And, that child could be each and every one of the little (and not-so-little) ones we read this book to...

In my naive mind, here is an imaginary conversation I have with Ana 4-5 years from now, thanks to The Lorax:
Me: Look at all the birds in the backyard. Where do you think they sleep at night?
Ana: On our tree over there? Maybe in their little nests?
Me: Yes, possibly. And look at the humming birds sucking on the flowers in the tree. What happens when the flowers are gone and there is nothing to drink from?
Ana: Oh they will drink from our humming-bird feeder, I am sure.
Me: What happens to all these birds and squirrels if we chop down our tree?
Ana: Oh, I don't know... maybe they will go to our neighbor's tree.
Me: What if our neighbor decides to chop their tree as well.
Ana: Why would we all want to chop our trees?
Me: Maybe we want some firewood in winter, maybe we want to make paper out of the tree
Ana: Oh, can't we do that with other trees in the forest? Why our tree?
Me: So, you think the trees in the forest don't have any birds living on them?
Ana: Hmm. Maybe there are birds living there too... but, there will be lots more trees there than our one tree here...
Me: What if all our neighbors in our street decide to chop down all their trees?
Ana: Maybe the birds will go to the next street...
Me: What if there are only pine trees in the next street and no flowering trees - what will humming birds do?

I know, I am carrying it too far, but, thanks to The Lorax, I have a jump off point for her to think about things like snowball effect and butterfly effect without being bogged down by worldly woes. (Well, OK, not butterfly effect yet...)

After having read many, many children's books and finding many of them disappointing in some way or another, I cannot help but be impressed with Dr.Seuss's body of work. I freely admit that not every book has to have a lesson or a moral but they should at least have some appeal to children.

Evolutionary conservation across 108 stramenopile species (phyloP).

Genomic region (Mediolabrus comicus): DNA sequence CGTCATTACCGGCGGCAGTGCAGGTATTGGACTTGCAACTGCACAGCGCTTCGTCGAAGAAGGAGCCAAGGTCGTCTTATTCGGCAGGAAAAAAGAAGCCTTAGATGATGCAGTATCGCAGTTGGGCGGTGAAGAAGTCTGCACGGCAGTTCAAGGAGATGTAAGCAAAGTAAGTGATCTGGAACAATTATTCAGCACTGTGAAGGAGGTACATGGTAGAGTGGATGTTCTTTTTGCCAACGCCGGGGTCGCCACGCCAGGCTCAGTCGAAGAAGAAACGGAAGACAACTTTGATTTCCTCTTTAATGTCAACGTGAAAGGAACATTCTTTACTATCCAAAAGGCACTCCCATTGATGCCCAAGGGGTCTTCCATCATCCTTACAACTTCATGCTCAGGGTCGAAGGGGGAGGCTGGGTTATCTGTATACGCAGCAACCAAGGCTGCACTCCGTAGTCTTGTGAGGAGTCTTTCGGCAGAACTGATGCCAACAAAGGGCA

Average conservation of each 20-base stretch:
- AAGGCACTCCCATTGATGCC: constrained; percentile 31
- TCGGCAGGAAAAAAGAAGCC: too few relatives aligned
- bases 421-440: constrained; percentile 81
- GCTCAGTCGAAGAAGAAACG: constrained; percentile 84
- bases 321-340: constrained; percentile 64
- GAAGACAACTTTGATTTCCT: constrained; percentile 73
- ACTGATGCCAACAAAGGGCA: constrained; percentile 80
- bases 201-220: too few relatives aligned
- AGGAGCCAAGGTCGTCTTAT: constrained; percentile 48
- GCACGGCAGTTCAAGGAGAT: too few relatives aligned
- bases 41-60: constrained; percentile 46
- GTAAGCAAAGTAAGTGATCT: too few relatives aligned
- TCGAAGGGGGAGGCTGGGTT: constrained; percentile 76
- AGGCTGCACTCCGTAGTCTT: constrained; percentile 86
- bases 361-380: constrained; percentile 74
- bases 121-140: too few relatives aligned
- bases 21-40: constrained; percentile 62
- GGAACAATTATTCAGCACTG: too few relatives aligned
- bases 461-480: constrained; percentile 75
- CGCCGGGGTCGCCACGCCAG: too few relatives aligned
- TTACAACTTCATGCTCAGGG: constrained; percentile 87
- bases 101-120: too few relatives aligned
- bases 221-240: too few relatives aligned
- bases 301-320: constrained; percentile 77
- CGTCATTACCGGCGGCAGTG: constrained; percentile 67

I agree Ana might not be a universal barometer, but, as that is the only barometer I get to work with for now, I believe Dr.Seuss's books are going to stay with her (and possibly zillions of children around the world) for life.

The two usual complaints I have heard about Dr.Seuss are: 1) he just throws things together that is wacky and frivolous-sounding, not necessarily easy for children to know; and, 2) he just makes up words to make up his meter and have his verses rhyme.

In my little mommy-brain, I believe 1) is easy dispelled if one just picks up the wide array of children's books and tries to make sense of them - Dr.Seuss is a class apart. Children love wackiness, as to them, it is not quite wacky; it is the jaded and warped adult mind that perceives it as so. And, as to 2). well, Shakespeare made up words to fit into his meter, and many of those words are part of our vernacular today. Nothing wrong with that.

And, Ana's favorite piece from Fox on Socks happens to be the last section about Tweetle Beetles, and when I read to her :
When beetles fight these battles in a bottle with their paddles
and the bottle's on a poodle and the poodle's eating noodles...
... they call this
and pause, she gleefully chimes in
a muddle puddle tweetle poodle

Yep! exactly those words, which are the correct words that follow, which even I can't quite remember sometimes... and so, I do believe in the merits of rhymes, meter and phonics. (And, of course, reading the darn thing about 20 times a day!)

More children's books review at Saffron Tree!